Story

Reporting from Nigeria

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A three-wheeled keki tries to burrow its way through the Lagosian traffic. Image by T.R. Goldman. Nigeria, 2017.

A three-wheeled keki tries to burrow its way through the Lagosian traffic. Image by T.R. Goldman. Nigeria, 2017.

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Getting to an interview on time can be challenging in Lagos, especially when it rains. Image by T.R. Goldman. Nigeria, 2017.

Getting to an interview on time can be challenging in Lagos, especially when it rains. Image by T.R. Goldman. Nigeria, 2017.

There are certain protocols that it helps to follow when reporting in Nigeria, and certain things that can make your reporting a lot more efficient:

  • To interview a top Ministerial official it’s best to draft a formal, signed letter to the official, then email it to a Nigerian contact, who will then print it out and preferably hand-deliver it to a Ministerial assistant at least a couple of weeks before your visit. Once you arrive in Abuja, the federal capital, it’s best to make a personal call to the Ministry’s “Registry” office with a copy of your scanned letter to make sure your request has been formally logged in.
  • Don’t overbook. Since there’s no alternative to driving, no metro or light rail, it’s risky to schedule more than two face-to-face interviews per day—generally one in the morning and one in the afternoon.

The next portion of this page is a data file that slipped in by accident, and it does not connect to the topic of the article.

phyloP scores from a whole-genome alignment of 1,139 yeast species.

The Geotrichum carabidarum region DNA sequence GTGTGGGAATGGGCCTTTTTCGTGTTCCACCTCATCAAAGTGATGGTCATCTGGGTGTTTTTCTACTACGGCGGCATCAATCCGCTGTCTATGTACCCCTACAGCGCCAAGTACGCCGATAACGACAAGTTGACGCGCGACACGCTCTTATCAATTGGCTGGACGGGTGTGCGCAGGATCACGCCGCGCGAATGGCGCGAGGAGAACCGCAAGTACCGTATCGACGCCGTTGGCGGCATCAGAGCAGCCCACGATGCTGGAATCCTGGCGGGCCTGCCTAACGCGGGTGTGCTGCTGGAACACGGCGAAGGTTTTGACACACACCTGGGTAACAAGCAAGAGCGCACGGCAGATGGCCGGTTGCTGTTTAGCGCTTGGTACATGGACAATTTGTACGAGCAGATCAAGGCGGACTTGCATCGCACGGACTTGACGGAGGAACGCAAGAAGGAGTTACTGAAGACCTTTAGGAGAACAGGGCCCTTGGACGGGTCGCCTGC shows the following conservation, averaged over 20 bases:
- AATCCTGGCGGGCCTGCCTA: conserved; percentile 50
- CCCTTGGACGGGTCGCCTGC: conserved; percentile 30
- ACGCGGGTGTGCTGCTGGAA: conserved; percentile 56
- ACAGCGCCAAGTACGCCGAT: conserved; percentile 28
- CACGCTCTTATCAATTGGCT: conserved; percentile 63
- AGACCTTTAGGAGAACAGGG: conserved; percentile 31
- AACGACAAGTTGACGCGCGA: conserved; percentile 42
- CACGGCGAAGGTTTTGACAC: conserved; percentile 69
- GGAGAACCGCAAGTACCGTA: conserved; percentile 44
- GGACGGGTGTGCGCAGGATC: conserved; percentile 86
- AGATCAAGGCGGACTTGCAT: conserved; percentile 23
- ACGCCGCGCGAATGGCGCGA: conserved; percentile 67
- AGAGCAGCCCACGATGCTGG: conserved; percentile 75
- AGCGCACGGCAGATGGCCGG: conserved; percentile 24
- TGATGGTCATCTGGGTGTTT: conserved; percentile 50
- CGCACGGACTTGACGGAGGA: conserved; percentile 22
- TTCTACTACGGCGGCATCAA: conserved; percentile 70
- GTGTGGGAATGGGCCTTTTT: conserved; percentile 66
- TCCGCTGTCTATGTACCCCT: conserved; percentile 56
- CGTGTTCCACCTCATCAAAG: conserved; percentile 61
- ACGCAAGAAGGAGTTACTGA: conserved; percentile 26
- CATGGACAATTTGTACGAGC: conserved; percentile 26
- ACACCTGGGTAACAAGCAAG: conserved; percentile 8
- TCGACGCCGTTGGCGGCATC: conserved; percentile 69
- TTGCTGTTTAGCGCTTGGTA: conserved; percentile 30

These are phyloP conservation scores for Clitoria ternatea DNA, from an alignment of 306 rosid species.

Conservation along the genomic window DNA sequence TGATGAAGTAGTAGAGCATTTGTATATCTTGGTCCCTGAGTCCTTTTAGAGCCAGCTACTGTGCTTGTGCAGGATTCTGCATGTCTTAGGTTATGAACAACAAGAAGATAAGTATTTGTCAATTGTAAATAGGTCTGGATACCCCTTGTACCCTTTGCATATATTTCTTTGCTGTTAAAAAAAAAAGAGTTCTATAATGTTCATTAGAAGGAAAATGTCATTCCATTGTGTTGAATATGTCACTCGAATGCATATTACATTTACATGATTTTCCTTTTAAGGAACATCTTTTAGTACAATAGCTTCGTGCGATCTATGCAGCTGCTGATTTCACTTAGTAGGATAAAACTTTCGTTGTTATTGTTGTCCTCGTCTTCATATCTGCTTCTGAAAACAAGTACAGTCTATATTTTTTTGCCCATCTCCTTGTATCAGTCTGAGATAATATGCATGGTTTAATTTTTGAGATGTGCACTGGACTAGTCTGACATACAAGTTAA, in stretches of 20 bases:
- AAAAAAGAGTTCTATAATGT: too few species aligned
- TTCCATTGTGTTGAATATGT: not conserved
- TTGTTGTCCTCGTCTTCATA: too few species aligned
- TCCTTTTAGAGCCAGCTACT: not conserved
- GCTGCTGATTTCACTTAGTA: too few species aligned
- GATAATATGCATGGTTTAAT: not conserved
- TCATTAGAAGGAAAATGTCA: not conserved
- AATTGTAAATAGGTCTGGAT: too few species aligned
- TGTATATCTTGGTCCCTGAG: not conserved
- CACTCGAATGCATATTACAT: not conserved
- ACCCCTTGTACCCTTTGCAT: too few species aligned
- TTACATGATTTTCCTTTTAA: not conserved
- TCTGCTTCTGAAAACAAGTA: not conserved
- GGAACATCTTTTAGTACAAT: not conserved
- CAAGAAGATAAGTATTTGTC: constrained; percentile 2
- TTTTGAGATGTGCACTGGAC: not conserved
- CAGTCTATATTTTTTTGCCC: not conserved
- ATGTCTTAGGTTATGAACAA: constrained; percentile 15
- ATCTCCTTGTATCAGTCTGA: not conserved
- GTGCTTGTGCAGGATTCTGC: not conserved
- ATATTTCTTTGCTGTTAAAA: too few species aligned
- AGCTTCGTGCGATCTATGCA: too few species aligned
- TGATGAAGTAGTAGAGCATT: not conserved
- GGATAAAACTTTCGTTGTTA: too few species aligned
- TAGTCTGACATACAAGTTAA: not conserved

• Get a local phone number, either by putting a Nigerian SIM card in your smartphone or buying a basic Nokia phone for around $30. SIM cards are sold on the street and almost any shop. If you’re late for an appointment, it’s not always that easy to reach someone unless you have his or her personal cell phone, which most people are happy to share. And texting is also very reliable.
  • When you’re taking down a person’s contact information, try to get a personal email address, usually Yahoo or Gmail, as well as the business email.
  • Data plans are cheap—and allow you to reach people using Skype or WhatsApp, which is very popular. Indeed, the slogan for the big wireless carrier Airtel gets right to the point: “Data is life.”
  • Uber is generally cheaper and more reliable than yellow taxies, at least in Lagos. Since many Uber drivers are college graduates, you’re likely to get an engaging conversation about anything from Nigerian politics to tribal sociology. They are also great sources for all manner of information—from interesting restaurants to where to buy a SIM card to how to change money on the black market (where the rate can be much better than the official one). And because Uber drivers rely on their App for directions, you’ll soon leave the clogged roads for interesting side streets once the inevitable traffic jam sets in.
  • Bring one nice set of clothes. There’s a certain formality in the government, business, and university environment that extends to the clothes people wear. There’s little upside reporting-wise to the disheveled journalist schtick.